By MARK TODD - email@example.com
When it comes to dilapidated, eyesore buildings, Conneaut has compiled its Top 10 Most Unwanted.
At the top of the list is a long-vacant, decaying house that abuts the municipal skate park and across the street from Conneaut Public Library.
The Jefferson Street house is one of many that could face extinction in the coming months. Administrators have compiled a list of the town’s 48 most troublesome buildings, City Manager Tim Eggleston said at Monday’s City Council meeting. In the coming weeks and months, city officials will inspect the properties, conduct title searches and do other legal digging to find out how many buildings are truly lost causes and beyond redemption.
Once the buildings have been prioritized, the wrecking ball will start swinging, Eggleston said. Conneaut has $150,000 in Moving Ohio Forward money to spend on demolition, good enough to knock down 10 houses with asbestos problems, he said. If little or no asbestos mitigation is needed, demolition will cost less and more houses could be razed with the money, Eggleston said.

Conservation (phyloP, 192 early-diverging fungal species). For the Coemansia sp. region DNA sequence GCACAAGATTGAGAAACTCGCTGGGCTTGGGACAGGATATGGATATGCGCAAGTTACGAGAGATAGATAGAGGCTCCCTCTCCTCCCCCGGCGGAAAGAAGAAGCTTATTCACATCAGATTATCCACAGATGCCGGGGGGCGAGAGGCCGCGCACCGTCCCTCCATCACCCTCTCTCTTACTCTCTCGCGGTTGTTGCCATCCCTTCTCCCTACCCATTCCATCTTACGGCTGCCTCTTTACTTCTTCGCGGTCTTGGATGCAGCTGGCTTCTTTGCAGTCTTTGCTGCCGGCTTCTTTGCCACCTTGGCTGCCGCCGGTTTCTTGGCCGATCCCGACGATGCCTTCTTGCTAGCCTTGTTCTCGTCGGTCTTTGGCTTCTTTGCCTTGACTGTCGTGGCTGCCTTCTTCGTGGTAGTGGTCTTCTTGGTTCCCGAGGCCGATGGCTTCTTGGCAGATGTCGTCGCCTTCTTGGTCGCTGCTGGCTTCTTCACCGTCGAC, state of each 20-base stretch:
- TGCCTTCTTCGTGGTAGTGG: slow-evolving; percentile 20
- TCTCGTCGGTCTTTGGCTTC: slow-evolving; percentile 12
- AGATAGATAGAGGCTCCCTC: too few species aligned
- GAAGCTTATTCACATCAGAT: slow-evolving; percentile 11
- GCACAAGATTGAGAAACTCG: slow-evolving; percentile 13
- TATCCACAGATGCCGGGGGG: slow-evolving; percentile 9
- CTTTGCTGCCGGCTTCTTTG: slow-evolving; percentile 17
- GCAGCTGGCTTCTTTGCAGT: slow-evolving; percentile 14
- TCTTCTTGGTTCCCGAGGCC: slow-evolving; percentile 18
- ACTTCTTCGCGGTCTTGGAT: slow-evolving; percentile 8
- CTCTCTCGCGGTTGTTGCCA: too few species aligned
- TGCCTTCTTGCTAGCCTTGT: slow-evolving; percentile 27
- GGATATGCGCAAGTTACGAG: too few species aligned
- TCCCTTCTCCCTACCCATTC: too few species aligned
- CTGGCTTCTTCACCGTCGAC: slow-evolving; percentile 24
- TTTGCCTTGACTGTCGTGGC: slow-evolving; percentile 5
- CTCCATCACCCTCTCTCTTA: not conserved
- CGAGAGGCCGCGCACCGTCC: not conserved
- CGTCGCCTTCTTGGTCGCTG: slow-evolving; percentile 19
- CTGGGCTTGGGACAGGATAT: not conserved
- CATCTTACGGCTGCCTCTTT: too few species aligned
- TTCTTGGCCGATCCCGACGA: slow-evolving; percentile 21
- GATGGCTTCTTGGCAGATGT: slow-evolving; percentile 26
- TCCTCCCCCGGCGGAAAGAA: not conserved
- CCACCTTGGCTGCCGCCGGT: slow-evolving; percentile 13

Officials have a rough idea which buildings will wind up on the Top 10, but the list is fluid and subject to change. A lot depends on whether the city can convince owners to repair their structures.
“Some of the 48 may only need a little tender loving care to bring them around,” Eggleston said.
Law Director David Schroeder agreed. “Nothing is carved in stone,” he said Tuesday.
Everyone agrees, however, that the crumbling blue house next to the city’s public skate park is beyond hope. Despite boards and barricades, trespassers routinely break into the house, police have said. Council members have long complained the house is a health and safety hazard. As a result, officials anticipate it will be the first house flattened with the MOF money.
Bids for all the demolition projects could be accepted in March and work could begin in early May, Eggleston said.
Meanwhile, the city is putting the finishing touches on its first large-scale demolition project, the Neighborhood Stabilization Program. Begun a few years ago with money bestowed on Ashtabula and Geauga counties, the NSP helped raze many houses and buildings, including a crumbling, circa-1900 structure at the corner of Chestnut and State streets.
A few days ago, a fire-damaged house at 416 Bank St., was demolished with NSP money. The last house to be laid low under the program is 129 Nickel Plate Ave., and it should be just a memory within a few days, Eggleston said.
People have appreciated the demolition work, Schroeder said. “We have seen how happy people are when these horrific structures are brought down,” he said.